in the peer-reviewed literature with additional effort. Researchers working in state agencies need both incentives and support to publish study findings. Many studies reviewed by the committee would be of great interest to researchers in other areas. The committee encourages activities, such as the Agency for Toxic Substances and Disease Registry (ATSDR) State Environmental Health Information Clearinghouse, to make these gray-literature reports available to others.
Public-health agencies need a combination of speed and low cost in their research efforts. Thus they use readily available data for populations and geographic regions, and many gray-literature studies used an ecologic design. The disadvantages of this approach are not fully and widely understood; in the literature reviewed for this report, many studies had significant shortcomings. More research on methods, improvements in the methods already available, and better training are needed for scientists using this approach. It would be beneficial to develop guidelines for typical health-department studies to assist practitioners. These might be versions of existing texts used by academic epidemiologists.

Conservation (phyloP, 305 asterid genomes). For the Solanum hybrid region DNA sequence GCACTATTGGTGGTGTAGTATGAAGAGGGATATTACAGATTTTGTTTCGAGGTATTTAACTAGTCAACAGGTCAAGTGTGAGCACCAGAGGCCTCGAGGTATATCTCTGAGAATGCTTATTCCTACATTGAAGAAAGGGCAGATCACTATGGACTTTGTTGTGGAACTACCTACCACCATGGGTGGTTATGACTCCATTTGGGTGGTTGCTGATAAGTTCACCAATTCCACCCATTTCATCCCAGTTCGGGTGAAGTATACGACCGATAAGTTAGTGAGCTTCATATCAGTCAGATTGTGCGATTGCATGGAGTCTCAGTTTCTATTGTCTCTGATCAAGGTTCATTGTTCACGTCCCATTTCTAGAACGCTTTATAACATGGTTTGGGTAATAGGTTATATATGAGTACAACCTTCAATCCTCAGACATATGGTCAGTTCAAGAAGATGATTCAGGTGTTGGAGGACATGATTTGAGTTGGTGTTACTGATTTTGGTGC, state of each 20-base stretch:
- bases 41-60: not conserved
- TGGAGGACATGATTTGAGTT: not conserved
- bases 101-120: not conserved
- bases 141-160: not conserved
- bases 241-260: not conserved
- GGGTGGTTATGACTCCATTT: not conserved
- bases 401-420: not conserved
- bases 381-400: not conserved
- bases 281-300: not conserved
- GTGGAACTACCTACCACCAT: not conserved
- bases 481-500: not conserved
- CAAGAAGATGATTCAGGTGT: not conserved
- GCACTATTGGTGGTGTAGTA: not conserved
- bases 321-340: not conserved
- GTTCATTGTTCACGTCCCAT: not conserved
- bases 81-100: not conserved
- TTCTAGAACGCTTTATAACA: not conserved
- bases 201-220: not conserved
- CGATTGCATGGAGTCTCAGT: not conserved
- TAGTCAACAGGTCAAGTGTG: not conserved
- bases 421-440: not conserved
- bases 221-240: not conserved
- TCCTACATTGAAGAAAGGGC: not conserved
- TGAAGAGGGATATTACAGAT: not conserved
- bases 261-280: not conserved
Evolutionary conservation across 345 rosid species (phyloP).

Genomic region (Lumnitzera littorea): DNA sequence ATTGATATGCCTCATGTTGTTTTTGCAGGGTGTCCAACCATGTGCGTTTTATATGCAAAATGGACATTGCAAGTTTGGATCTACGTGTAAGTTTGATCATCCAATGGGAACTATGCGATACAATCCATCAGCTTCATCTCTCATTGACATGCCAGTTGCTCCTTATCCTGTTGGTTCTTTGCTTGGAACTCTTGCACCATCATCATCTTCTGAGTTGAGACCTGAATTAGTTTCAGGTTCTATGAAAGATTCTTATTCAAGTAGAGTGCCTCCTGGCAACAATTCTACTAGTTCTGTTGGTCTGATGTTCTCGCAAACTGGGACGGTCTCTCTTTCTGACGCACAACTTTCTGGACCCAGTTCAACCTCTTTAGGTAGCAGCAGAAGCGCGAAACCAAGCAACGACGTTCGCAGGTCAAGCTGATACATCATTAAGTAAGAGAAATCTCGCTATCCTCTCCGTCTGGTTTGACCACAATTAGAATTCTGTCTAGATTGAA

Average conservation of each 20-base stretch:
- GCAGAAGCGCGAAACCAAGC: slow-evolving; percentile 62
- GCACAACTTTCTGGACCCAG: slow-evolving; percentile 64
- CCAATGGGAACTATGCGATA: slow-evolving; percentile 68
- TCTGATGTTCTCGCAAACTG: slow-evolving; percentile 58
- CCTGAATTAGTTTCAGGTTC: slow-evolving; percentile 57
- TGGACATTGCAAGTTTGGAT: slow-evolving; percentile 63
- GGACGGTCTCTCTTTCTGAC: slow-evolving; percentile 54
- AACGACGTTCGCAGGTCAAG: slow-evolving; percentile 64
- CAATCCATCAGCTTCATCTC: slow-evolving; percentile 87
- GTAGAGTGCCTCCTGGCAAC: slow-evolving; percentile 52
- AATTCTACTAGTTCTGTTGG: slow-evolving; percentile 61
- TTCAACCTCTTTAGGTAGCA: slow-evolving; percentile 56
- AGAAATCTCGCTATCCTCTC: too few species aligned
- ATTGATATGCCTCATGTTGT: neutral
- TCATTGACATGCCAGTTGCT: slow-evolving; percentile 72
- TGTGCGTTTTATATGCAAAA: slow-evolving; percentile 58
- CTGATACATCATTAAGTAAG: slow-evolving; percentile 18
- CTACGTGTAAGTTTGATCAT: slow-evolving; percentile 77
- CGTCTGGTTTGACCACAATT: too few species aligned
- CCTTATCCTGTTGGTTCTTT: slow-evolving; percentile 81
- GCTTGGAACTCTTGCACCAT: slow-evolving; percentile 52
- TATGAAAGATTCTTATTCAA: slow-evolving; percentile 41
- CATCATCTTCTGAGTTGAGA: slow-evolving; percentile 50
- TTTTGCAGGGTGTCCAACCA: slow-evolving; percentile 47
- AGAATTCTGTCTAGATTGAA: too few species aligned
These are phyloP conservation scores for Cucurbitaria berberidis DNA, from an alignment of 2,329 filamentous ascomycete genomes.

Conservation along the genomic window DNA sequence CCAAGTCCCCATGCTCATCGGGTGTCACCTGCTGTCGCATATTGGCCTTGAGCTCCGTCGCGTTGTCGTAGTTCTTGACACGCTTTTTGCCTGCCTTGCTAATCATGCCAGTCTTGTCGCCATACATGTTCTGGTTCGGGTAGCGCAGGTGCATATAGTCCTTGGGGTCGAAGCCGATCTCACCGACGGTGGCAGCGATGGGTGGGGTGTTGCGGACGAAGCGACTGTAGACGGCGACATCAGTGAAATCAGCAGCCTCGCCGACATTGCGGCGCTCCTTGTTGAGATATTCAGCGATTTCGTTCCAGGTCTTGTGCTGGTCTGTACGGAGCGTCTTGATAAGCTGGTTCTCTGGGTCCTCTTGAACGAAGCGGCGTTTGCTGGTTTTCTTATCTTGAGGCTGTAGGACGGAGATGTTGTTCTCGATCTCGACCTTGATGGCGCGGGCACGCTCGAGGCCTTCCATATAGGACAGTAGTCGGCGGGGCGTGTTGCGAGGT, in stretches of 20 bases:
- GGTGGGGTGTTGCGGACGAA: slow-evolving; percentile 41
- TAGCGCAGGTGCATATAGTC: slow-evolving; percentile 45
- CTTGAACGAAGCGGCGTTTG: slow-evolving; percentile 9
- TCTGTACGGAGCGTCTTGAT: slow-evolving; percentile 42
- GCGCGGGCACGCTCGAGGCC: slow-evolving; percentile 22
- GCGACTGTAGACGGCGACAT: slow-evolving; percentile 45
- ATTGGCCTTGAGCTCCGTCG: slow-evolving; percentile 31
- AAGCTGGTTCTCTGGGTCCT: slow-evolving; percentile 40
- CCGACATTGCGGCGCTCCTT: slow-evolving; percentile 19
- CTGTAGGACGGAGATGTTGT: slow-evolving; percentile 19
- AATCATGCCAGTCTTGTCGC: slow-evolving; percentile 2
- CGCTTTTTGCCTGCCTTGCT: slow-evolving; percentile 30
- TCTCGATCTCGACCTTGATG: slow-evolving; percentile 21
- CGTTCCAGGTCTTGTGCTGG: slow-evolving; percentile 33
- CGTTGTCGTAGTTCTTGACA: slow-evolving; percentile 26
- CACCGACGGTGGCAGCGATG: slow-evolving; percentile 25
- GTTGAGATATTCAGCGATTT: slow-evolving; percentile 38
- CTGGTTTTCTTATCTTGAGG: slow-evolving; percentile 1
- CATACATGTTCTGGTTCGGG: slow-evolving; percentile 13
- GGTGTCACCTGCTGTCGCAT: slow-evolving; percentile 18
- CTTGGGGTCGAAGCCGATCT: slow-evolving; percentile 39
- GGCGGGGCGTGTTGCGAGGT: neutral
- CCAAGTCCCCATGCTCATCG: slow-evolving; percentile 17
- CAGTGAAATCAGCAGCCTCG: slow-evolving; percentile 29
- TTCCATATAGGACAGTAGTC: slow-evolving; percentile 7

Another common limitation in these studies was their inappropriate use of exposure and health-outcome databases that do not provide adequate information for this type of health study. While some of the databases need to be and could be improved, researchers need greater sophistication about their limitations.
Yet another problem is the lack of nonexposed or less-exposed persons as controls for many studies. Often, regional rates were compared with national rates, which can give misleading results because the national rates do not take into account confounders (e.g., race or socioeconomic status) in the study population. Appropriate comparison groups must be used to correct for possible confounders.
The weakest aspects of most of these studies was their use of imprecise measures of exposure or small study populations, so type II errors may often occur (failing to reject the null hypothesis when it should be rejected). There were often unavoidable limitations in the size of the exposed population. Creative approaches (e.g., meta-analysis) may help to overcome this problem. Also, it may be possible to group related health outcomes in ways that increase statistical power. Many adverse reproductive outcomes are uncommon, so that even a large relative risk may be difficult to detect.
We conclude that most studies and reports in the gray literature have serious limitations, such as lack of adequate exposure information, that